By Symon Hill
Attacking working-class people in general, and the poorest in particular, has become a routine activity for many mainstream politicians and columnists in the UK – as the response to Labour MP Emily Thornberry’s ambiguous tweet shows.
The Tories and Lib Dems have slashed public services that are most needed by those who can’t afford to go private. Labour is so scared of appearing left-wing that it’s offering no meaningful alternative. The right-wing press carry lurid stories of benefit cheats, ignoring the evidence that less than one per cent of benefit claims are fraudulent. Faced with a lack of social housing and vicious private sector rents, the party leaders fail to challenge the rhetoric that blames lack of homes on immigrants.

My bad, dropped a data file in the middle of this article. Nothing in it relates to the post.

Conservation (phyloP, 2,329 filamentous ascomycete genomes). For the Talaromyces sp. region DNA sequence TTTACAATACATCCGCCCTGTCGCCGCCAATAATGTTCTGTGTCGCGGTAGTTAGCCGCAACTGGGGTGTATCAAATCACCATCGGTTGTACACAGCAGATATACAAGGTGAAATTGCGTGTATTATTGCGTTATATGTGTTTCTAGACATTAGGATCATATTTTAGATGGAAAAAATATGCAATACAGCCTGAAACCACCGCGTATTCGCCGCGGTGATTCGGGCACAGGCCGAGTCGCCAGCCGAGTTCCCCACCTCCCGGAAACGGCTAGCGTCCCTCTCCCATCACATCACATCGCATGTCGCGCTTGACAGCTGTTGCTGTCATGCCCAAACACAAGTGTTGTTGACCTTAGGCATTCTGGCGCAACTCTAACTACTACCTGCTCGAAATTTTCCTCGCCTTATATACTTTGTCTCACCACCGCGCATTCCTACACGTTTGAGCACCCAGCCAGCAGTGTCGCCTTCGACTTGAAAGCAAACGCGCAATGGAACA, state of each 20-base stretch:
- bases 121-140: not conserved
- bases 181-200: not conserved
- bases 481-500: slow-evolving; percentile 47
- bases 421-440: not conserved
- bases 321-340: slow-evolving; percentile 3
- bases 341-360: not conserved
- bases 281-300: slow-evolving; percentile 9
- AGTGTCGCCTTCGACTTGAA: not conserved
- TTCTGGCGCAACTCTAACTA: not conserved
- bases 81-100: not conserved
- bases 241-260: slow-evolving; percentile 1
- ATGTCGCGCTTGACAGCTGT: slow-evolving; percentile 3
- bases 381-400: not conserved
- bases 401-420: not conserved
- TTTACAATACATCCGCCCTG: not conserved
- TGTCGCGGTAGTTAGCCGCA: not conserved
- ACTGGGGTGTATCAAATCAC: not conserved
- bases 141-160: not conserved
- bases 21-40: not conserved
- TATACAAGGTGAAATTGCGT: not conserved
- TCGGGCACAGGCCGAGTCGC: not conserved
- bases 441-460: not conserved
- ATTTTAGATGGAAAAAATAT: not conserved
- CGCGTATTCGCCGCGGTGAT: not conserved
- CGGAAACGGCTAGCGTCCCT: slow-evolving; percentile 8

It seems to be acceptable to attack working-class voters, destroy their services and remove their benefits. What appears to be unacceptable is to criticise working class people who may be nationalistic – or even post a tweet with a photo of aRead More »from Working class people are the victims of kneejerk prejudice